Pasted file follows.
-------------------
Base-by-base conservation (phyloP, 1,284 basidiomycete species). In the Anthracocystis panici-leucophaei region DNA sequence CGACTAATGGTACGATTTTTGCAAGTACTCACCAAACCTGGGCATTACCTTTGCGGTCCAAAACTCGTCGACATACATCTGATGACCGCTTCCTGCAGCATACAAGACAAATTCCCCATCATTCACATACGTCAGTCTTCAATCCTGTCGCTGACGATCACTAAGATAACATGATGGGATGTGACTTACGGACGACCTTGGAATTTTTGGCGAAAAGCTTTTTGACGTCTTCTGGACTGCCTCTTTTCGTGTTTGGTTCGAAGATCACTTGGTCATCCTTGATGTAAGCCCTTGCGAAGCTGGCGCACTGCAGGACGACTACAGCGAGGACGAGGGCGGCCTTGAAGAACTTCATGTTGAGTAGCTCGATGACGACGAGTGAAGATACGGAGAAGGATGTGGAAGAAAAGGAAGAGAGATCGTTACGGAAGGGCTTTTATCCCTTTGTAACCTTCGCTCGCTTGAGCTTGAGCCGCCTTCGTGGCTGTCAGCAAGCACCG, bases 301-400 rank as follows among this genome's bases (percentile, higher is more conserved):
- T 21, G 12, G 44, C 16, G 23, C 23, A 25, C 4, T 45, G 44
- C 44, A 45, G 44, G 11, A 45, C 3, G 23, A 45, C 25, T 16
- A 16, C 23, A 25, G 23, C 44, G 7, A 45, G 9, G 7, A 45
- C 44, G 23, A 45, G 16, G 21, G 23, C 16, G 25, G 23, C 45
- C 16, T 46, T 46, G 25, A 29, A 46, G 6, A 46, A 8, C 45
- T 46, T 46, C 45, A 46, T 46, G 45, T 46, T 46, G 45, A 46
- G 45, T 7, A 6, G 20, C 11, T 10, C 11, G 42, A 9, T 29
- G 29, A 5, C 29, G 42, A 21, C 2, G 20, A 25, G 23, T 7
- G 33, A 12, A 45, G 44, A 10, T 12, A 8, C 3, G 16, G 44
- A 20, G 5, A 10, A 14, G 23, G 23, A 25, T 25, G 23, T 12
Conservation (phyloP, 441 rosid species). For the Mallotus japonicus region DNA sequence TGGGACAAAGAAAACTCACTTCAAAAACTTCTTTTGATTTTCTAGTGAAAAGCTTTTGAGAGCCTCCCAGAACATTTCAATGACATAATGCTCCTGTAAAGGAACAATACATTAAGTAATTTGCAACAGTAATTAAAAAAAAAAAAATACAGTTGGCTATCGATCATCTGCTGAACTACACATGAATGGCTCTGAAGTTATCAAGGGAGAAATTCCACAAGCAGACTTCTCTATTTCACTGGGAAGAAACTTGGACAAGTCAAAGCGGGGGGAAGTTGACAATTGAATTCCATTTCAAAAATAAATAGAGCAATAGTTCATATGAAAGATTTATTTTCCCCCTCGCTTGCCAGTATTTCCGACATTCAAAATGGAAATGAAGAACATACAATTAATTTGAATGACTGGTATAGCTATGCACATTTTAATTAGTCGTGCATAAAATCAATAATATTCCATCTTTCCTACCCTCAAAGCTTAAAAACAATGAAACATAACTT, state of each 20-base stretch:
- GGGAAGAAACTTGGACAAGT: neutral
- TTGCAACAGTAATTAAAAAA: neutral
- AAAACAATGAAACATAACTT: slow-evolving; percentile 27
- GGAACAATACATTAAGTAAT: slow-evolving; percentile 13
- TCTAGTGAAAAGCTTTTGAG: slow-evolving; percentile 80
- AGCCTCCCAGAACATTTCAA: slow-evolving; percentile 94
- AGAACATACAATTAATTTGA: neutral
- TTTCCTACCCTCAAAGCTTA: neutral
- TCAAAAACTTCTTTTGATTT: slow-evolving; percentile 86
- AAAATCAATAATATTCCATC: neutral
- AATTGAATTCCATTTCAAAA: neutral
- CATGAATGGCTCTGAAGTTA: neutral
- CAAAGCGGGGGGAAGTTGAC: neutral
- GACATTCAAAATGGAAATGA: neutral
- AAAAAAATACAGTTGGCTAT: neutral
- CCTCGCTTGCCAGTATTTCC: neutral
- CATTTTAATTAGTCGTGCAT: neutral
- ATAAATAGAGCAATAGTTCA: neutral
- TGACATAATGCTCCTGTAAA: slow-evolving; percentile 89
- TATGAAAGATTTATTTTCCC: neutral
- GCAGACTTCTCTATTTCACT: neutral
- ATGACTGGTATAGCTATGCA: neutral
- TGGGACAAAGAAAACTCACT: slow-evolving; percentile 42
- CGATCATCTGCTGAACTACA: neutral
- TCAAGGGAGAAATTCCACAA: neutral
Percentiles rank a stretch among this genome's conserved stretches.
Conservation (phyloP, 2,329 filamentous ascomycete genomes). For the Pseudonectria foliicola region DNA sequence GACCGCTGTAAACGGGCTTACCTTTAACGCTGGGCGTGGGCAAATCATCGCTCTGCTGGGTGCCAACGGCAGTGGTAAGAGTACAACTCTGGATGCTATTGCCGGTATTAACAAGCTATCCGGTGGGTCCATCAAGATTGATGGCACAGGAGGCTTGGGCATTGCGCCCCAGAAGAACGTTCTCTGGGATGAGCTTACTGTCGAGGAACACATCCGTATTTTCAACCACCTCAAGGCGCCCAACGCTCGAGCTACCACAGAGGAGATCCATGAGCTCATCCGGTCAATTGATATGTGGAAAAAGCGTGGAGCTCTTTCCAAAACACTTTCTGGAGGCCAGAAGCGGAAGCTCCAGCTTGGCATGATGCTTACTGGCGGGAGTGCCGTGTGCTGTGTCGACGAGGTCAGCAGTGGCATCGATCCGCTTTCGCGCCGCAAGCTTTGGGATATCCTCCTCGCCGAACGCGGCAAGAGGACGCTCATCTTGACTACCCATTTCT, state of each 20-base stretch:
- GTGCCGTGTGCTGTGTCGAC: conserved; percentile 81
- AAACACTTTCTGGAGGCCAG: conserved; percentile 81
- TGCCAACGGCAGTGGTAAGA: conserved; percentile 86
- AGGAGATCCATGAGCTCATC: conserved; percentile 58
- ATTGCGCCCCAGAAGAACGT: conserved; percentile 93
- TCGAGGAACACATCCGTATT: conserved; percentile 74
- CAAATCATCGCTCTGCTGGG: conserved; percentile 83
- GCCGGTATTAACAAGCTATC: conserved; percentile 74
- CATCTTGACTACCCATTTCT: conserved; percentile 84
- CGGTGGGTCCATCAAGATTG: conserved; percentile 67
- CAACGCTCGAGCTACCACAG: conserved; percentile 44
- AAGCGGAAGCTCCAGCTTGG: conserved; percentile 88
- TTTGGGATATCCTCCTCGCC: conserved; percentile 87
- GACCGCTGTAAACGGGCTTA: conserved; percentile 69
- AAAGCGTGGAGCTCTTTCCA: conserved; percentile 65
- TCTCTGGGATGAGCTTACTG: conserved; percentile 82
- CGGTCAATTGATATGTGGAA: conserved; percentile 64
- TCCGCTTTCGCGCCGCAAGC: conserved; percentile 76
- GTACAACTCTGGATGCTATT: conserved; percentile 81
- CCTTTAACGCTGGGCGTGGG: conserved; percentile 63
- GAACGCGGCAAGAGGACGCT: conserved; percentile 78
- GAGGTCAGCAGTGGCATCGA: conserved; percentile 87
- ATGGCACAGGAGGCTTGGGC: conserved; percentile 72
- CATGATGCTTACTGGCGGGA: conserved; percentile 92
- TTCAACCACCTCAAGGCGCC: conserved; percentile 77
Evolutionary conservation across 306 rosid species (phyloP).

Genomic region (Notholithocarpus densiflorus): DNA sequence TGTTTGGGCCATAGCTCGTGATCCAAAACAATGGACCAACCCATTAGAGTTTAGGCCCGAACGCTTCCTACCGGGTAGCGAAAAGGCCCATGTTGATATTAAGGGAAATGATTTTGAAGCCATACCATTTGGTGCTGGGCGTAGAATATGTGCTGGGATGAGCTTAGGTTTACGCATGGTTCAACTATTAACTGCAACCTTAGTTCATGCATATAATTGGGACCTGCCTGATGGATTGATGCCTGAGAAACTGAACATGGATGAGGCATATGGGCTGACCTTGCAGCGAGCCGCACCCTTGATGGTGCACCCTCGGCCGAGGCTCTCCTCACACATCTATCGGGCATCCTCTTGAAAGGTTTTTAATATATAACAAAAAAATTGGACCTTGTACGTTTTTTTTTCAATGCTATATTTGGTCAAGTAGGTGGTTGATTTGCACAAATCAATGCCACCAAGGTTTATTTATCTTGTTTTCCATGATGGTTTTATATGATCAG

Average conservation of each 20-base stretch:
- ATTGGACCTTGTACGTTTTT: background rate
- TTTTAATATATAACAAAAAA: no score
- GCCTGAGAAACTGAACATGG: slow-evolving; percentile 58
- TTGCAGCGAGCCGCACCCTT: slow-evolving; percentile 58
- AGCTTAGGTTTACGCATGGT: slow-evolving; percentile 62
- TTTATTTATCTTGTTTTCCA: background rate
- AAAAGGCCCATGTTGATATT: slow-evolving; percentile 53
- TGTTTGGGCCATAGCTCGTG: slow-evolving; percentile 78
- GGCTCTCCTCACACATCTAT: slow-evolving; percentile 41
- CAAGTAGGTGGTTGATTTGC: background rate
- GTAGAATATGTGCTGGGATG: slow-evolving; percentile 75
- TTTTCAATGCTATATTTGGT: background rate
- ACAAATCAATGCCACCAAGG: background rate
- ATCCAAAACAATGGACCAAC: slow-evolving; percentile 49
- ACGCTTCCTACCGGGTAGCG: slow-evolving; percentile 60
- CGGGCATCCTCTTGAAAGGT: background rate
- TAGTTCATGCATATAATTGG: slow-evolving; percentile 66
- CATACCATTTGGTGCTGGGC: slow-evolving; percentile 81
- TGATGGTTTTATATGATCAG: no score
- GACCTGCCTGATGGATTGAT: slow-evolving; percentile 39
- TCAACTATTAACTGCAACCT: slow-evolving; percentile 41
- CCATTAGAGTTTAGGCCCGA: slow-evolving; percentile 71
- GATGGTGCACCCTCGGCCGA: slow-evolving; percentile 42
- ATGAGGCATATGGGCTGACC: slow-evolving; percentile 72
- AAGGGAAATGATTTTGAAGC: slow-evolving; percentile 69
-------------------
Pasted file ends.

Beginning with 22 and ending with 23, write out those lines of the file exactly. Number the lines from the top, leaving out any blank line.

- AAAATCAATAATATTCCATC: neutral
- AATTGAATTCCATTTCAAAA: neutral